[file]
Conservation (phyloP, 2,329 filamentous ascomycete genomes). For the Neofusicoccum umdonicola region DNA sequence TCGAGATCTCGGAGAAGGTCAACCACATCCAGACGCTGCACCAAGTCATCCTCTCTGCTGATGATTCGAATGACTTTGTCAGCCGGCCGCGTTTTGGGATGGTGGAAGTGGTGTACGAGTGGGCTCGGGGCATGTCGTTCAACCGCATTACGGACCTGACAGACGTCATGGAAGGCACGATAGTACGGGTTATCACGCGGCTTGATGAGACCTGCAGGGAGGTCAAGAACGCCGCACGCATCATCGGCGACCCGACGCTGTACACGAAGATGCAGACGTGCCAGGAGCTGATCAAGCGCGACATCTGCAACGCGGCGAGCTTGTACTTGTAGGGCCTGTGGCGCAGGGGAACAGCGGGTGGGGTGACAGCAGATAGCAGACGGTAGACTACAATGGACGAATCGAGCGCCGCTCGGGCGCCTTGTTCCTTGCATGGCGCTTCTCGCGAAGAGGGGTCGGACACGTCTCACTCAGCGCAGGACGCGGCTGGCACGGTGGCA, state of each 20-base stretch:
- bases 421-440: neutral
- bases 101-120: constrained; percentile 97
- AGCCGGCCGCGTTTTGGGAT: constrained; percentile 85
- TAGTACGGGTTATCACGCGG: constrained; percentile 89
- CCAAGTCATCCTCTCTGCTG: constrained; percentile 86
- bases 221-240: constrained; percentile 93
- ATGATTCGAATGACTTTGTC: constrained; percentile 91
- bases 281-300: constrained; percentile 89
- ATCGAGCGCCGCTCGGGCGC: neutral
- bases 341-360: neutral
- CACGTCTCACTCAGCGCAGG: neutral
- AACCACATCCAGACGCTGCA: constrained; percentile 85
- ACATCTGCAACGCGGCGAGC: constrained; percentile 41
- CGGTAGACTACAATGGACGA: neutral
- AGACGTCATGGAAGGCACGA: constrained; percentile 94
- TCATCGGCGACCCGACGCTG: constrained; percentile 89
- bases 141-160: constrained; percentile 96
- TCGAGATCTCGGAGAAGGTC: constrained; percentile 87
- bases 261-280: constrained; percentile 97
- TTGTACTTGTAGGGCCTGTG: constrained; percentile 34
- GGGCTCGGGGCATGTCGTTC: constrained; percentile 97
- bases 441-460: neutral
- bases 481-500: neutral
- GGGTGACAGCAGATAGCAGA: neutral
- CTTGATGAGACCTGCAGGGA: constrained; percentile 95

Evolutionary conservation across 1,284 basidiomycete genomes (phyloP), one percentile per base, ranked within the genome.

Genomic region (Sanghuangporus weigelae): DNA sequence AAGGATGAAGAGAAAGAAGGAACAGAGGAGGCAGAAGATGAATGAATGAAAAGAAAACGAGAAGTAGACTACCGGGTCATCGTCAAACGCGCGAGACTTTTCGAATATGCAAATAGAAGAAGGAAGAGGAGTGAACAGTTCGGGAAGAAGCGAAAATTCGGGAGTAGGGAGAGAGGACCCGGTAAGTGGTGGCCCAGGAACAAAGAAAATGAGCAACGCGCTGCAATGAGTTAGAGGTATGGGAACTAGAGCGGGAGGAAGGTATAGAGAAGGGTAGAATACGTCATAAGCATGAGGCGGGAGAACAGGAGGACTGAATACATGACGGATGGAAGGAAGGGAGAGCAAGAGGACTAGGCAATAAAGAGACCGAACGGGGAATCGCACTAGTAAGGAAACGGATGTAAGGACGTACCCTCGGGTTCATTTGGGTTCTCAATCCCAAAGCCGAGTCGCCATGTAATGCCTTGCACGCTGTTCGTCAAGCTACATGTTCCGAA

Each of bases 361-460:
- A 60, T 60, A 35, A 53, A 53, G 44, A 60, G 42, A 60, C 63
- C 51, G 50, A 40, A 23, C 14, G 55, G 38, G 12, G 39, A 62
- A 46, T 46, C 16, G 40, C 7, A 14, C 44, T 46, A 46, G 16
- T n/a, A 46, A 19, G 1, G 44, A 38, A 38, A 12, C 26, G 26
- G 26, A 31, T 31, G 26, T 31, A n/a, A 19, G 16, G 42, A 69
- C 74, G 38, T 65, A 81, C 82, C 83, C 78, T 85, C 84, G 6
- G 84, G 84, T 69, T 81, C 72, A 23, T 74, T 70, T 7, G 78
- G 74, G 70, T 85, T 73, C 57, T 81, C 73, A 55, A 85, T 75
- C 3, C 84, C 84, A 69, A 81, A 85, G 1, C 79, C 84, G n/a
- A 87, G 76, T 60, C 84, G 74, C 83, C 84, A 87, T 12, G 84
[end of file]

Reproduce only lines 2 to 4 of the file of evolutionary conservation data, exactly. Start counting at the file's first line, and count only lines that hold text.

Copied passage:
- bases 421-440: neutral
- bases 101-120: constrained; percentile 97
- AGCCGGCCGCGTTTTGGGAT: constrained; percentile 85